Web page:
We often talk about wonderlands where magic happens and too readily throw around the phrase 'you have to see it to believe it'. This is our attempt at describing something that has no word to accurately define it - things only become really 'real' when we name them.
It's the phrase we jump to as we scramble to find a term more apt. I tried to find such a word or phrase for IDEM Paris, a well-hidden printshop founded in Montparnasse in 1881, and I couldn't without slipping into cliché. David Lynch called it 'paradise' and credited it with helping to reignite the American director's passion for painting again. Perhaps that fact is powerful enough to go some way in explaining the place. At least it's somewhere to begin.
IDEM is situated at the end of an alleyway behind metal doors. There's a small sign but nothing more to betray what's behind it. The first room, a semi-outdoor space, has tattered posters on the walls of artists like Munch and Picasso - originals from their time.
Founder of the factory, Emile Dufrénoy, also built two apartment buildings attached to it - incidentally the one on the street displaying very Parisian architecture was built the same year as Picasso's birth. This is the first fact of many that current owner Patrice takes the joy in telling me. These facts are his own attempt to convey to me the same feeling I had on entering. To him they are 'miracles'. It's hard to disagree.
Patrice is an embodiment of the place - calm, yet bestowed with a boundless energy. His youthful eyes and gentle demeanour contain within them the same spirit for life and art that a child often has, unburdened with everything that's happening outside. Unsullied joy that manages to find wonder where to others there is none.
The staff are young, the torchbearers of this craft that lives in this Parisian institution. Everybody has a job - some are separating colours, others transporting the blocks of limestone around. These are unfamiliar processes to those not well acquainted - I've stepped into a new world.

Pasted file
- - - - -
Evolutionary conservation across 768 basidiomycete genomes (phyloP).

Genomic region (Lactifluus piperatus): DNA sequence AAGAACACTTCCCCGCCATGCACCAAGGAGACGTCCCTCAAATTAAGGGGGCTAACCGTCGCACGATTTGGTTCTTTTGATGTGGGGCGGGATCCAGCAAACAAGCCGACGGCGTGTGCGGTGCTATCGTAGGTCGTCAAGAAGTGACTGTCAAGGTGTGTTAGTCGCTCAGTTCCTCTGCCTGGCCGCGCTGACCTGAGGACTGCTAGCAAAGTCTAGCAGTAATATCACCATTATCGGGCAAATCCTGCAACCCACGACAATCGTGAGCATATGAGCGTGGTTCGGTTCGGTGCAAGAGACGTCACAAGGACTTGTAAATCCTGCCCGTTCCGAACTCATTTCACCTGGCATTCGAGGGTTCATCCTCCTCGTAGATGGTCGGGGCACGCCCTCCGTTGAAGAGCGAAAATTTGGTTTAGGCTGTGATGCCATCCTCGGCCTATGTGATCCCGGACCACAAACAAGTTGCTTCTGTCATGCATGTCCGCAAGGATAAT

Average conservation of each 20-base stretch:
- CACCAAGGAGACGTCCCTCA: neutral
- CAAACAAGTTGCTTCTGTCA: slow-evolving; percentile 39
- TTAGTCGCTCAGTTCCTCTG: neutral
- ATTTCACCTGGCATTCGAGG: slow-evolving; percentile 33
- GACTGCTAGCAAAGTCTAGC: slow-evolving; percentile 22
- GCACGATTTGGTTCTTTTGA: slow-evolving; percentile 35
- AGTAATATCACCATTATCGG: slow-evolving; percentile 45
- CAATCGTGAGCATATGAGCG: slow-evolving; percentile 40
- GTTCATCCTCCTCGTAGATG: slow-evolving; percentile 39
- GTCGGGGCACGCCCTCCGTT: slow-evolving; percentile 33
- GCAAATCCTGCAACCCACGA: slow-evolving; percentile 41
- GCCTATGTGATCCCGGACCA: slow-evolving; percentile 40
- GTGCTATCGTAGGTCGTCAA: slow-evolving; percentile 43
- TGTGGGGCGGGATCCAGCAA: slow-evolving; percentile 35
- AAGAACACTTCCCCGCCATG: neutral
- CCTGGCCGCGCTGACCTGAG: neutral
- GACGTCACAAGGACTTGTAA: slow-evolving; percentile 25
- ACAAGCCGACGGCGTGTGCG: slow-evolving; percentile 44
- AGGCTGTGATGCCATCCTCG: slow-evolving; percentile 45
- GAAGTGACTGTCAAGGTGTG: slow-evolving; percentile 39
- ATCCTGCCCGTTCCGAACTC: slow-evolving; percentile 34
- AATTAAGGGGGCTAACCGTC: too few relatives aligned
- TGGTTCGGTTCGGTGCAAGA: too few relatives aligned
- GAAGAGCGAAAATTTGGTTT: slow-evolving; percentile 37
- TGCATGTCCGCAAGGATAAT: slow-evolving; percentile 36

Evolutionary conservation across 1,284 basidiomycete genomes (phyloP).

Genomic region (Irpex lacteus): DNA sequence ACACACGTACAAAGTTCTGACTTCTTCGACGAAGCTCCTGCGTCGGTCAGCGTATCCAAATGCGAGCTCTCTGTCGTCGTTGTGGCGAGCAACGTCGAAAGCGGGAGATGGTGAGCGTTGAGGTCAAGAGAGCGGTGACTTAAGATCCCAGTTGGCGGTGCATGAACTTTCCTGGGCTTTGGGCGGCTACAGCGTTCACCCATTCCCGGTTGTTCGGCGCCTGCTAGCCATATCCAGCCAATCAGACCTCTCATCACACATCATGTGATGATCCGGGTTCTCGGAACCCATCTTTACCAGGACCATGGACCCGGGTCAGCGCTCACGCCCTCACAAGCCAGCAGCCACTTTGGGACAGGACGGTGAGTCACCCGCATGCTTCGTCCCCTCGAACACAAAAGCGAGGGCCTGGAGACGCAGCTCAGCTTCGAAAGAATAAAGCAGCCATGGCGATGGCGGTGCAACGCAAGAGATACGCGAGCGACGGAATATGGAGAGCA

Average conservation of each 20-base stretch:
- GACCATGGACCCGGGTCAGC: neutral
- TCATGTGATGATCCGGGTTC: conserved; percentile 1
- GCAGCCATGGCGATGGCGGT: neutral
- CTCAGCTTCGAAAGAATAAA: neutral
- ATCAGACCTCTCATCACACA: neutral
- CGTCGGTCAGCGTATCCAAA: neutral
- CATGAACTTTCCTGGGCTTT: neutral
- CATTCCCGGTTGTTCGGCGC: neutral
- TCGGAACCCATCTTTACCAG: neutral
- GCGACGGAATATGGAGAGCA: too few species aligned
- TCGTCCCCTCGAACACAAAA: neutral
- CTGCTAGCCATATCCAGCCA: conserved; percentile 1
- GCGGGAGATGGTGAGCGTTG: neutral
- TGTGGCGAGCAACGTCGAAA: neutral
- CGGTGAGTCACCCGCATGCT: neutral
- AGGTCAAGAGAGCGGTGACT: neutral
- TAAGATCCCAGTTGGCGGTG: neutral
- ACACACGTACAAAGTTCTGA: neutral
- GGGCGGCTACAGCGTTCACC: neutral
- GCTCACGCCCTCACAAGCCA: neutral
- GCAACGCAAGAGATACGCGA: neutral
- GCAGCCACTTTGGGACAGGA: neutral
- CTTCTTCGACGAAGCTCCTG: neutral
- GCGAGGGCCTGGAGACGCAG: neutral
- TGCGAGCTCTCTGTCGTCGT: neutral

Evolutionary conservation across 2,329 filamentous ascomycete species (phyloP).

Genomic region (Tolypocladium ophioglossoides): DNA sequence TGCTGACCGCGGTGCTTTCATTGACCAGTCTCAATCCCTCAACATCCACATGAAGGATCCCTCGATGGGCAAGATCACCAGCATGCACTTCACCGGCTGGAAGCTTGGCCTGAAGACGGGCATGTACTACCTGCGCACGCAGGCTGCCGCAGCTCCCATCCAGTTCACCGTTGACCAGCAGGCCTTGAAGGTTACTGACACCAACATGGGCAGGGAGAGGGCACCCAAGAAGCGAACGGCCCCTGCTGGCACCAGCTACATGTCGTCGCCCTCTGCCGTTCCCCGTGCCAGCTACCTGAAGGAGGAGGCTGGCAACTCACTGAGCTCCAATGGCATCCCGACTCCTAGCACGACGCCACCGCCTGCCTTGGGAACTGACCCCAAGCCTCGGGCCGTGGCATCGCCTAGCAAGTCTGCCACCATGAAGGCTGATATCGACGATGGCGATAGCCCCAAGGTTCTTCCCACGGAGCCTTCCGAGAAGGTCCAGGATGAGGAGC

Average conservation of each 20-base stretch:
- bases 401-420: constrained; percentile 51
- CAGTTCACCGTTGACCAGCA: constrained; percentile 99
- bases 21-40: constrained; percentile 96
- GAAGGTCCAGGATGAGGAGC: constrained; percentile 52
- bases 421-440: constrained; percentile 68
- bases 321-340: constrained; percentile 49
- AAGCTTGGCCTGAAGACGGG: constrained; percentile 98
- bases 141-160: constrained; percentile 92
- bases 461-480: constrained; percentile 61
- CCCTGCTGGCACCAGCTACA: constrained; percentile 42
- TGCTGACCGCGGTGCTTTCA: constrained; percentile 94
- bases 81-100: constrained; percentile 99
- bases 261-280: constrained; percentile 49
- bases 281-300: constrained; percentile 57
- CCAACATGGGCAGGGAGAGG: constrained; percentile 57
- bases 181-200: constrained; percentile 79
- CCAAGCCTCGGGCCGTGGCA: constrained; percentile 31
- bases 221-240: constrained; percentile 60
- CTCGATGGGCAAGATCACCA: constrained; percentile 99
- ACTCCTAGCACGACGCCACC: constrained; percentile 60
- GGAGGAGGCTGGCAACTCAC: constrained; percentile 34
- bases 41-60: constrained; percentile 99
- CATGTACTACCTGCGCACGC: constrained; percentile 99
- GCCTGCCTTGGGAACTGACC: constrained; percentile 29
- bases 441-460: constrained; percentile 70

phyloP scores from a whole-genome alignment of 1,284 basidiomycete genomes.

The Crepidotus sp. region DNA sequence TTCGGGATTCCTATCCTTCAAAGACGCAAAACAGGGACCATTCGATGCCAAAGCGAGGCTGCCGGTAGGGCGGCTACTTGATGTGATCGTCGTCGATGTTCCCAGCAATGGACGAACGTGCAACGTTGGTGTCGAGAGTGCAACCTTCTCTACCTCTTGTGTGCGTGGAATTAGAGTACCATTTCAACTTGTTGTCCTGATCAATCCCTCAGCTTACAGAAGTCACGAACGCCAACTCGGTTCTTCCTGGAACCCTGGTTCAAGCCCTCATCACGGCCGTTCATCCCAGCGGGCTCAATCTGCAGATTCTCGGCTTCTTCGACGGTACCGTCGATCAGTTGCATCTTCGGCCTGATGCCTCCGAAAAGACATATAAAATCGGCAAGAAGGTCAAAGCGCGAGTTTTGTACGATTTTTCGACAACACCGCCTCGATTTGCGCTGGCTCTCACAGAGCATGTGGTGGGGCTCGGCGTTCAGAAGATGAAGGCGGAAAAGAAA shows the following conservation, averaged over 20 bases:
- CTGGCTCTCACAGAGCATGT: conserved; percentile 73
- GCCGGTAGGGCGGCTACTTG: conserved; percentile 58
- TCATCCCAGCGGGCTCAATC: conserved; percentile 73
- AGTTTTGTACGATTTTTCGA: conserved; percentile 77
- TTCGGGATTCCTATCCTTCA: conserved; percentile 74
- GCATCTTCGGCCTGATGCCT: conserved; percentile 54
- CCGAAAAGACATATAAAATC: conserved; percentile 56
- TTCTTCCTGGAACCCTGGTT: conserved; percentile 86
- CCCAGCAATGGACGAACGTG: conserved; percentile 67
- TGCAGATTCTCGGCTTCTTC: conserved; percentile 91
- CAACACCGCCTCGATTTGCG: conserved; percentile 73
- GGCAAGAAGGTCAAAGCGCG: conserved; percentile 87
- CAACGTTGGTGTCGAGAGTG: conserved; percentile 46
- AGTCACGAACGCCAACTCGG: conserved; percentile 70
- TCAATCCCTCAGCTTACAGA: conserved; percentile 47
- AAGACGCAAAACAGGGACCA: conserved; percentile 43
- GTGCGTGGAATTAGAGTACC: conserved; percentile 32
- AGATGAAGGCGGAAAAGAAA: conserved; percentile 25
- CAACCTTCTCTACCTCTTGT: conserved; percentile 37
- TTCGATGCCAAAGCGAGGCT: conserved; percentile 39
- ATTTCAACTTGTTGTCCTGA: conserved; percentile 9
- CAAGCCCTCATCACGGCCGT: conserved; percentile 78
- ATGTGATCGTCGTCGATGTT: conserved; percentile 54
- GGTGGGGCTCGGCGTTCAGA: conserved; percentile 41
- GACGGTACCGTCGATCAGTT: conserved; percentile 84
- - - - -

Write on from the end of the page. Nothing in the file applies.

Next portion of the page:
As we walk upstairs, we stop on the landing - there's a window looking down onto the huge heavy machines below. From here you can imagine the place one hundred years ago - the boss looking down, making sure that everything is running smoothly. Patrice confirms the fact, pointing out that it is indeed very similar to what it once was. He extended his arm through the window, pointing to a far away corner. One of the original chimneys that helped provide steam-power for the machines still stands.
Even further upstairs we find ourselves on a roof platform, looking at the tops of all the segments of IDEM operating below. It's not a beautiful view - they are nondescript roofs. Patrice doesn't come up to this spot for what he can see though, instead it's about what he can hear. He lightly lowers his eyelids and gestures to our relative north-east. It's a school and what we can hear is a playground full of young children screaming and playing - the 'next generation', Patrice says.
He finds awe in the fact that a school bell creates the same feelings anywhere in the world. Excitement if a break is beginning, sadness if it's coming to an end. Of all the generations of great artists that have passed through the presses below our feet - we might be listening to the next one as we speak. It seems that this cyclical nature is something that gives him hope. Life never stands still or stops, it just keeps going around. The same goes for art.
I ask him about the future of the place - what IDEM will be doing. Instead of answering directly, he does so in a roundabout way. He reminds me that this place facilitates artists ideas and desires. This sometimes means that projects turn into collaborations and other times they make only simple prints. The most important thing is that the artist will always retain this control. Therefore, the future of IDEM is in the hands of the artist - something that he has strong faith in. The endless possibilities and the need for art in society are always going to be explored.